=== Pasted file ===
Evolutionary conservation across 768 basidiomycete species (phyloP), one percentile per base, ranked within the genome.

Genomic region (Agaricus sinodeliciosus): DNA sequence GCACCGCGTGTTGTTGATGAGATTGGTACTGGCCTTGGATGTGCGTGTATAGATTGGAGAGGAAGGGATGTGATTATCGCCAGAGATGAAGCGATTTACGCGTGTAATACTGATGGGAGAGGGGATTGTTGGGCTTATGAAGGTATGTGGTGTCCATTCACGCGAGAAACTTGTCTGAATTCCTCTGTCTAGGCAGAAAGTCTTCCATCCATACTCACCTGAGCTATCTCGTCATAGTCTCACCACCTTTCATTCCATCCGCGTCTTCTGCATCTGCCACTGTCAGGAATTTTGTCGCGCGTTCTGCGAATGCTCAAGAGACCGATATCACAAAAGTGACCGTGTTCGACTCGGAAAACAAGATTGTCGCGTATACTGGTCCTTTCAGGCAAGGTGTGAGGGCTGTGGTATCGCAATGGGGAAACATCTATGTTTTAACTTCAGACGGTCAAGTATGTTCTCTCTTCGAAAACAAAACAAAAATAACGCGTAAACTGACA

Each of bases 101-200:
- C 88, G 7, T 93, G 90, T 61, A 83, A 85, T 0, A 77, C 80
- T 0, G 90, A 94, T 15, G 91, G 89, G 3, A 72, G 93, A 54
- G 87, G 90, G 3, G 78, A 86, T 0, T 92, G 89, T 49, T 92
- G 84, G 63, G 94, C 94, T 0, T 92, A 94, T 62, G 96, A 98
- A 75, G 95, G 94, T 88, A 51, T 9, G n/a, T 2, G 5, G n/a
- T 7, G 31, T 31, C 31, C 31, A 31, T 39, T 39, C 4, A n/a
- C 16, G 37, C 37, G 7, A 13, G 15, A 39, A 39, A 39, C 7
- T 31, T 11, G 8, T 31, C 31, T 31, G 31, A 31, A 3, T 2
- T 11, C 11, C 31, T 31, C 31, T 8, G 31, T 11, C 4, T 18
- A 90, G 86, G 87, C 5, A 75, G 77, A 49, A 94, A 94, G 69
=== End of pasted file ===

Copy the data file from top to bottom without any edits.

Evolutionary conservation across 768 basidiomycete species (phyloP), one percentile per base, ranked within the genome.

Genomic region (Agaricus sinodeliciosus): DNA sequence GCACCGCGTGTTGTTGATGAGATTGGTACTGGCCTTGGATGTGCGTGTATAGATTGGAGAGGAAGGGATGTGATTATCGCCAGAGATGAAGCGATTTACGCGTGTAATACTGATGGGAGAGGGGATTGTTGGGCTTATGAAGGTATGTGGTGTCCATTCACGCGAGAAACTTGTCTGAATTCCTCTGTCTAGGCAGAAAGTCTTCCATCCATACTCACCTGAGCTATCTCGTCATAGTCTCACCACCTTTCATTCCATCCGCGTCTTCTGCATCTGCCACTGTCAGGAATTTTGTCGCGCGTTCTGCGAATGCTCAAGAGACCGATATCACAAAAGTGACCGTGTTCGACTCGGAAAACAAGATTGTCGCGTATACTGGTCCTTTCAGGCAAGGTGTGAGGGCTGTGGTATCGCAATGGGGAAACATCTATGTTTTAACTTCAGACGGTCAAGTATGTTCTCTCTTCGAAAACAAAACAAAAATAACGCGTAAACTGACA

Each of bases 101-200:
- C 88, G 7, T 93, G 90, T 61, A 83, A 85, T 0, A 77, C 80
- T 0, G 90, A 94, T 15, G 91, G 89, G 3, A 72, G 93, A 54
- G 87, G 90, G 3, G 78, A 86, T 0, T 92, G 89, T 49, T 92
- G 84, G 63, G 94, C 94, T 0, T 92, A 94, T 62, G 96, A 98
- A 75, G 95, G 94, T 88, A 51, T 9, G n/a, T 2, G 5, G n/a
- T 7, G 31, T 31, C 31, C 31, A 31, T 39, T 39, C 4, A n/a
- C 16, G 37, C 37, G 7, A 13, G 15, A 39, A 39, A 39, C 7
- T 31, T 11, G 8, T 31, C 31, T 31, G 31, A 31, A 3, T 2
- T 11, C 11, C 31, T 31, C 31, T 8, G 31, T 11, C 4, T 18
- A 90, G 86, G 87, C 5, A 75, G 77, A 49, A 94, A 94, G 69